The marble role is one of the projects that engage students mind and body. For the past decades, it has been proven important to maintain a positive state of the brain and mind in sports activities. Sports psychology encourages those engaging in sports activities to be in a positive environment that motivates their state of mind. The purpose of this report is to analyse the rolling marble results. In this project, there were 36 participants; 23 women and 13 men, aged 19 to 43 years. The participants were divided into 3 groups namely, Berwick, Gippsland, and Distance. Each roller had three rolls and the average of all three was calculated. The implication of this study is that, the game emphasizes more on mental strength and how an individual can handle pressure. Participants had to be consistent to understand the game and win. Before starting, students had a period to understand and familiarise themselves with the task. Introduction
Although coaches emphasize more on the physical aspect of sport activities, sport psychologists focus more on the mind. Social psychology obliges the need for athletes to be equipped with the required skills and abilities to win. This field encourages athletes to value mental strategies such as early preparations, relaxation, and coping with pressures of winning or losing. Coaches are also encouraged to promote high self-esteem in participants. Based on the project’s results, one can affirm that students performed well when competing as a team rather than individually. The Berwick group had the highest mean score of 100.7 while Distance had the least mean score of 40.4. The psychology behind this analysis is that, team work motivates athletes to perform well. Team work and team building are essential skills that coaches and athletes should possess to succeed in sports activities. When athletes adopt the concept of teamwork, they are more likely to increase in their work performance (Singh, 2005).
According to Wallace (2010), there is high morale and motivation when people are working as a group in a given task. A continuous interaction in sports activities increases friendship, unity, and mutual association. When people perform sports activities in groups, they accomplish the task faster and at an easy pace. Working as a team creates a healthy competition. Team work helps a sportsperson to compete with each other and excel in all ways. Teamwork also boosts satisfaction and professional fulfilment. The two factors are also favourable in creating workplace enthusiasm and motivation (Madden & Netter, 2010).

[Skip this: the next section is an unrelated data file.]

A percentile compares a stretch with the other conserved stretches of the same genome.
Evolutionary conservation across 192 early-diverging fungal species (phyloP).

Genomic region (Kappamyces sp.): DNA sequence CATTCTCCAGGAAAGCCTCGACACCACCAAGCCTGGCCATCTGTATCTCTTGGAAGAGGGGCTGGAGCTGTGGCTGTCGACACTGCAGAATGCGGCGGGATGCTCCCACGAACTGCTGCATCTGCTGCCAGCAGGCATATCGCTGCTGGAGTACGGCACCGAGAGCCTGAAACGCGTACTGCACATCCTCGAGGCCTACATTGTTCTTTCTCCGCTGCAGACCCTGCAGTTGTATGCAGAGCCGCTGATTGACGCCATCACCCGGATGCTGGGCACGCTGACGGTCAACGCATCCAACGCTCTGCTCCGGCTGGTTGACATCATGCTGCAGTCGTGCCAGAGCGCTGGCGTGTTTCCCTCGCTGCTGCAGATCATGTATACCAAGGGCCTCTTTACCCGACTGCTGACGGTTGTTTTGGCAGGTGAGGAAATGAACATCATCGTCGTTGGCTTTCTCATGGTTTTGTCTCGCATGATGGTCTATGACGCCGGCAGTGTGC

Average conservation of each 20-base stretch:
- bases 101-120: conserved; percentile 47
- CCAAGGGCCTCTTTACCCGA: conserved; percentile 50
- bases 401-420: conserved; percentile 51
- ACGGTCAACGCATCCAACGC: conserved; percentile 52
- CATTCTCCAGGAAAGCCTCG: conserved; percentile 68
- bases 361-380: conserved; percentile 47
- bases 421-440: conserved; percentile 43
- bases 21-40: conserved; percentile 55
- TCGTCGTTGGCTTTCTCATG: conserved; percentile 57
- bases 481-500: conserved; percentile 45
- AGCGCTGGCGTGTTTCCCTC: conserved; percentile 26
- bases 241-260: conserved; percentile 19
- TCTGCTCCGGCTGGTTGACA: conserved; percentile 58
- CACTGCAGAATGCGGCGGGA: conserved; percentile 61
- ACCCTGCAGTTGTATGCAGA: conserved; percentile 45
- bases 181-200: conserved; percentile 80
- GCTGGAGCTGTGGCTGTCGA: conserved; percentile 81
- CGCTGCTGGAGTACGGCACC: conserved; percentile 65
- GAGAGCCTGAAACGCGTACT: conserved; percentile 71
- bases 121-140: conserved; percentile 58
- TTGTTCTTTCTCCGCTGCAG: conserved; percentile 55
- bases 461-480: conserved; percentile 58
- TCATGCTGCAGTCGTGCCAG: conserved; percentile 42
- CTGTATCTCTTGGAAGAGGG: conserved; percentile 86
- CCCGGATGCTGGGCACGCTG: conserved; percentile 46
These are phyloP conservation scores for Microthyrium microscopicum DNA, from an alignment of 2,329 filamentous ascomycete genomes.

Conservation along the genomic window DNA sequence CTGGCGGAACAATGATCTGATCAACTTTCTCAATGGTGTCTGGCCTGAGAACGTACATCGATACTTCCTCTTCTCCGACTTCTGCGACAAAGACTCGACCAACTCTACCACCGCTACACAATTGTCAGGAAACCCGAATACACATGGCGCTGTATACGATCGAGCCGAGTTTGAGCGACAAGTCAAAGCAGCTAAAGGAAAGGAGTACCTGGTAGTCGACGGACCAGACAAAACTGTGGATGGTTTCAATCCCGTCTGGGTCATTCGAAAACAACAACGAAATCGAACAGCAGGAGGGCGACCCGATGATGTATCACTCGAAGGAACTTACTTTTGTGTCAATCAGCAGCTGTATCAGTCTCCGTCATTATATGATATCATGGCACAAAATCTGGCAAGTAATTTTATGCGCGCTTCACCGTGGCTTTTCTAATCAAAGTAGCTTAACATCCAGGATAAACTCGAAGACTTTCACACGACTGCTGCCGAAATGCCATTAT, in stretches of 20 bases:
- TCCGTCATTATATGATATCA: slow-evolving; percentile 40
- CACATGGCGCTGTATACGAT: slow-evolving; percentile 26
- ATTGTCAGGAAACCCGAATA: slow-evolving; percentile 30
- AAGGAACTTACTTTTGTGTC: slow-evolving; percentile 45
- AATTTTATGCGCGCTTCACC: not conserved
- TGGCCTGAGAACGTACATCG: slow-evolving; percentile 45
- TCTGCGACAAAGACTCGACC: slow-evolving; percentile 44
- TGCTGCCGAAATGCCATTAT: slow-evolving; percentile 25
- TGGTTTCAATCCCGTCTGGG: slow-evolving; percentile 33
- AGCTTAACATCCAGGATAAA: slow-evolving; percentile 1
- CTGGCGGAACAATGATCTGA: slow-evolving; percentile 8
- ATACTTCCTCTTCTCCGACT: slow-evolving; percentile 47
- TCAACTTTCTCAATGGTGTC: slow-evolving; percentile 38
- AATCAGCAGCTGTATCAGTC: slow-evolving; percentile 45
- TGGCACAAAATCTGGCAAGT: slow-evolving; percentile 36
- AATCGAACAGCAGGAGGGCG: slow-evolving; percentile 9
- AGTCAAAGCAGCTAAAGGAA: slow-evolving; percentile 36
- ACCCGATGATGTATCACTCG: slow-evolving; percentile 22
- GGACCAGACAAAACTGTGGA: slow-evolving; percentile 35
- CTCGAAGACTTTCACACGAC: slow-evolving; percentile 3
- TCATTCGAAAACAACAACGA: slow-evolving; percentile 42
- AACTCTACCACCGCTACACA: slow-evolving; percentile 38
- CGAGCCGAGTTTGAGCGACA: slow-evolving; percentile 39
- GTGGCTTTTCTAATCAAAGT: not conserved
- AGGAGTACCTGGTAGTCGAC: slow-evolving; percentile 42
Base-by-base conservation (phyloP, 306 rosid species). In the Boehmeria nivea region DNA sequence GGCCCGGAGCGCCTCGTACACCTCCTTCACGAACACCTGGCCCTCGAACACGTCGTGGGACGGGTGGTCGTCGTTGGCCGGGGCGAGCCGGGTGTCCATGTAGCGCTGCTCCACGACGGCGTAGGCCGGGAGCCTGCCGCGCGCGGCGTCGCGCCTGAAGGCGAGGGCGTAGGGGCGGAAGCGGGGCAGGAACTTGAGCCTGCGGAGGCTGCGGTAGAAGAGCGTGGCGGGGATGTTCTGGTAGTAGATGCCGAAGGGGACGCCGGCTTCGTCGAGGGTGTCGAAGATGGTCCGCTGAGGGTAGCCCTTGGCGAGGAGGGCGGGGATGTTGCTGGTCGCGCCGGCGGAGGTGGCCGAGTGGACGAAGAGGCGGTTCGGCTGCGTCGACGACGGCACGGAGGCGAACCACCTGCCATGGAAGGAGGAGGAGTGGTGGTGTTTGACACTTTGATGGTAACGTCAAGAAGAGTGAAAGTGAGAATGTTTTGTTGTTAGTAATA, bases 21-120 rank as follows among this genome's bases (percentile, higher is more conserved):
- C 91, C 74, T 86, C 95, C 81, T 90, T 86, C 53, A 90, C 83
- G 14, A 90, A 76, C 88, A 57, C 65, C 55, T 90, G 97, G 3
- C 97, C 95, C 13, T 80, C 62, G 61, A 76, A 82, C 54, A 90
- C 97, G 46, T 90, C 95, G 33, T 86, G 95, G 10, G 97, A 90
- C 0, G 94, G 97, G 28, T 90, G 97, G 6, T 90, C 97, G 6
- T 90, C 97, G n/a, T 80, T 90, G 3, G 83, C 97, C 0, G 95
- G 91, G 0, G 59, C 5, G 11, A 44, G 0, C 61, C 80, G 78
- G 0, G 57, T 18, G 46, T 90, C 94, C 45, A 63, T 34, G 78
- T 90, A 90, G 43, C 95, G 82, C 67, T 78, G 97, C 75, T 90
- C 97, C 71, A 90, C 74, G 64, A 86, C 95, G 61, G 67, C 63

The data for Gippsland represents 6 students who were not overtly competing. The psychology behind this analysis is that, students from this group lacked morale to perform well. Lack of competition creates anxiety and decreases a drive to excel and embrace every obstacle (Tod, Thatcher & Rahman, 2010). Athletes who lack competition are more likely to develop anxiety than those who value completion. Anxiety tends to be highest when there is no competition while self-confidence and morale increases when there is competition. Overall, the hypothesis projected by the results is that, people are more likely to succeed when working as a team and in a strong competition (Chang, 2010). Method
Basically, students were required to stand behind a line and roll marbles towards the floor. The target was four metres from the line. Prior to starting, all students had an adequate time to familiarise themselves with the task. The project utilized qualitative method to compile the results. Typically, students were divided into three groups. The first group was Berwick with 10 students put into 2 teams competing for the best outcome. The second group was Gippsland with 6 students who were not overtly competing. The last group was distance with 20 students who completed the task individually. The project was comprised of 36 participants, 23 women and 13 men. Each roller was comprised of three...
References: Chang, C. H. (2009). Handbook of sports psychology. New York: Nova Science Publishers.
Chang, C. H. (2010). Handbook of sports psychology. Hauppauge, N.Y: Nova Science.
Madden, C. C., & Netter, F. H. (2010). Netter 's sports medicine. Philadelphia, PA: Saunders/Elsevier.
Singh, Y. (2005). Sports psychology. New Delhi: Sports Publication.
Tod, D., Thatcher, J., & Rahman, R. (2010). Sport psychology. New York: Palgrave Macmillan.
Wallace, R. (2010). Sports camp. New York: Alfred A. Knopf.
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